But the Volt's steep $39,995 base price and its complex technology - the car uses expensive lithium-polymer batteries, sophisticated electronics and an electric motor combined with a gasoline engine - have kept many prospective buyers away from Chevy showrooms.

Some are put off by the technical challenges of ownership, mainly related to charging the battery. Plug-in hybrids such as the Volt still take hours to fully charge the batteries - a process that can be speeded up a bit with the installation of a $2,000 commercial-grade charger in the garage.

PLANT SHUTDOWN

The lack of interest in the car has prevented GM from coming close to its early, optimistic sales projections. Discounted leases as low as $199 a month helped propel Volt sales in August to 2,831, pushing year-to-date sales to 13,500, well below the 40,000 cars that GM originally had hoped to sell in 2012.

Out in the trenches, even the cheap leases haven't always been effective.

A Chevrolet dealership that is part of an auto dealer group in Toms River, New Jersey, has sold only one Volt in the last year, said its president Adam Kraushaar. The dealership sells 90 to 100 Chevrolets a month.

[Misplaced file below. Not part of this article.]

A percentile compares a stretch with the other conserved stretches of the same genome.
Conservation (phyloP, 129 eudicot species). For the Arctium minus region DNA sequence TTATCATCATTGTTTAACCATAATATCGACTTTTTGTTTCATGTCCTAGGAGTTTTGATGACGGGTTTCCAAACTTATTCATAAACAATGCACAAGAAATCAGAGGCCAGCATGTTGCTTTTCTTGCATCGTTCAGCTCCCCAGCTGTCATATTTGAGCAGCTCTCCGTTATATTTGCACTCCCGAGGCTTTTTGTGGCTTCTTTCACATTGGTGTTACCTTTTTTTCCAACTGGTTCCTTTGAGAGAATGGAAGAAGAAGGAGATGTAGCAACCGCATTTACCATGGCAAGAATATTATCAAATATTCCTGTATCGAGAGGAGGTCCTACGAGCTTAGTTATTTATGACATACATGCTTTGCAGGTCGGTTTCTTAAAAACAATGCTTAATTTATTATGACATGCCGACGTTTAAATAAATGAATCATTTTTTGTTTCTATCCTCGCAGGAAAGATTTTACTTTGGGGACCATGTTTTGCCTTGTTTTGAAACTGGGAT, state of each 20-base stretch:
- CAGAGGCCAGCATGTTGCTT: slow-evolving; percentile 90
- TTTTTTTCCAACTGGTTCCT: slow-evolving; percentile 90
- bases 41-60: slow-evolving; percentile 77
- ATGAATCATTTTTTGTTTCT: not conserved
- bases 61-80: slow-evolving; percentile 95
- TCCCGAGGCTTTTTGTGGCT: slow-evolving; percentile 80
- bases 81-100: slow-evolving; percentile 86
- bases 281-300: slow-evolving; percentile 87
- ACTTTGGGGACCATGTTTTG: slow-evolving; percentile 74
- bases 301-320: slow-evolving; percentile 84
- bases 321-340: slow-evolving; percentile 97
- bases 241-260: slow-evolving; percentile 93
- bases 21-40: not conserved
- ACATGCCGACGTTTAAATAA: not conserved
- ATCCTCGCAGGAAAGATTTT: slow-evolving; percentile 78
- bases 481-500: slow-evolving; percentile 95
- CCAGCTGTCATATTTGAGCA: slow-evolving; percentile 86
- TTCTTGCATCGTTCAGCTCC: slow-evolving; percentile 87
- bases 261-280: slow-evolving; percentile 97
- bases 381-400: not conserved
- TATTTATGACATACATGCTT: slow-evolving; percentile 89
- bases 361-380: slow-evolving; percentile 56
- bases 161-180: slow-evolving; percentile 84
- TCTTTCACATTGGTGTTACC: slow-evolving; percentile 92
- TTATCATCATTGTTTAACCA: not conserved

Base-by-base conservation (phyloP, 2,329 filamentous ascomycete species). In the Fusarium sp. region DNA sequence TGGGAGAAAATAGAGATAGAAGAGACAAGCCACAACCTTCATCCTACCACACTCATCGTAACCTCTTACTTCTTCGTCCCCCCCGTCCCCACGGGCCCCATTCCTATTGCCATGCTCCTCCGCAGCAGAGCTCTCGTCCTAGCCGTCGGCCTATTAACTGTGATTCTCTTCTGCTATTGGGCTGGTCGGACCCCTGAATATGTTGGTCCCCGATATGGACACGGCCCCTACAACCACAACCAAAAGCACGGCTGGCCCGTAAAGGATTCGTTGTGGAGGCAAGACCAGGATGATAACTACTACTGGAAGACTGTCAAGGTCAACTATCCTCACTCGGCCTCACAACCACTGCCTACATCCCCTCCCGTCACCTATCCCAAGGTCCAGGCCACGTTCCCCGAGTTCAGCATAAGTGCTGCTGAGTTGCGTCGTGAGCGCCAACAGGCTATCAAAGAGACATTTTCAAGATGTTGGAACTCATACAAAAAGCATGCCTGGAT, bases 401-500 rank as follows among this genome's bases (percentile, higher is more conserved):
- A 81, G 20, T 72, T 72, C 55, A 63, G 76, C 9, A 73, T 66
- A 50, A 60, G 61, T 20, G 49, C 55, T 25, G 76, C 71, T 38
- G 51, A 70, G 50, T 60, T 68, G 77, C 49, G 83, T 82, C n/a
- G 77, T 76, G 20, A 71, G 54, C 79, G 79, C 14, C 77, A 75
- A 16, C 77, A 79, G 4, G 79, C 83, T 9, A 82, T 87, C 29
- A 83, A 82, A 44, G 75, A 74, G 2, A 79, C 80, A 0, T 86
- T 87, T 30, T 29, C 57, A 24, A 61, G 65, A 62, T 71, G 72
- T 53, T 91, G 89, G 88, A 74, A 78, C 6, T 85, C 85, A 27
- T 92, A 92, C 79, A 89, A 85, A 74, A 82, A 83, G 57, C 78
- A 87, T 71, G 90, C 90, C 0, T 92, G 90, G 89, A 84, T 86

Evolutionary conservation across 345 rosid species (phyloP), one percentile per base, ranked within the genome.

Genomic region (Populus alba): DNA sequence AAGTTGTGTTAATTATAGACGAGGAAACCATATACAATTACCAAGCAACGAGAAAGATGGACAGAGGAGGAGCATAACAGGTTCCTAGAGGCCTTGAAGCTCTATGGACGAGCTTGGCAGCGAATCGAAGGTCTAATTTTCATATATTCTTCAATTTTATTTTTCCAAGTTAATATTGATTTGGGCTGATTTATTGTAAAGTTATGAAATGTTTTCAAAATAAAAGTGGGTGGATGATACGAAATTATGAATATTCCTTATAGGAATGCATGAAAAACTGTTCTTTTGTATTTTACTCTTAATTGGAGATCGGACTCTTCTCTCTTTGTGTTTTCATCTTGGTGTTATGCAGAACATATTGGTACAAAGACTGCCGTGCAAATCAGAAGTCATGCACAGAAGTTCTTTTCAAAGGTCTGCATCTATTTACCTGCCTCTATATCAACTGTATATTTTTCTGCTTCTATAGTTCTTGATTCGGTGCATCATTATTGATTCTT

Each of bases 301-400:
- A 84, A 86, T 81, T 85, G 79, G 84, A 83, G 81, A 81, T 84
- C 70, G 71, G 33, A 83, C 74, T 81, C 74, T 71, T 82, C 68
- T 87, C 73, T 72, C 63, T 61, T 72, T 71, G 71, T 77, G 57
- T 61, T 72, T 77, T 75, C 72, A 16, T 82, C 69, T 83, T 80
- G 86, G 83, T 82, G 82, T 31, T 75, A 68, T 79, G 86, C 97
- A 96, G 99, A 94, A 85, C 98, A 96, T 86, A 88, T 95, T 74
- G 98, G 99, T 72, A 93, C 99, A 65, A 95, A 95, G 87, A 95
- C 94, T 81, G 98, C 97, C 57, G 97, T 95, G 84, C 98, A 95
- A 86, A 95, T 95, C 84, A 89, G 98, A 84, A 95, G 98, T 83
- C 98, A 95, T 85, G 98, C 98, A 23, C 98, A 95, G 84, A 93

The weak sales are forcing GM to idle the Detroit-Hamtramck assembly plant that makes the Chevrolet Volt for four weeks from September 17, according to plant suppliers and union sources. It is the second time GM has had to call a Volt production halt this year.

GM acknowledges the Volt continues to lose money, and suggests it might not reach break even until the next-generation model is launched in about three years.

"It's true, we're not making money yet" on the Volt, said Doug Parks, GM's vice president of global product programs and the former Volt development chief, in an interview. The car "eventually will make money. As the volume comes up and we get into the Gen 2 car, we're going to turn (the losses) around," Parks said.

"I don't see how General Motors will ever get its money back on that vehicle," countered Sandy Munro, president of Michigan-based Munro & Associates, which performs detailed tear-down analyses of vehicles and components for global manufacturers and the U.S. government.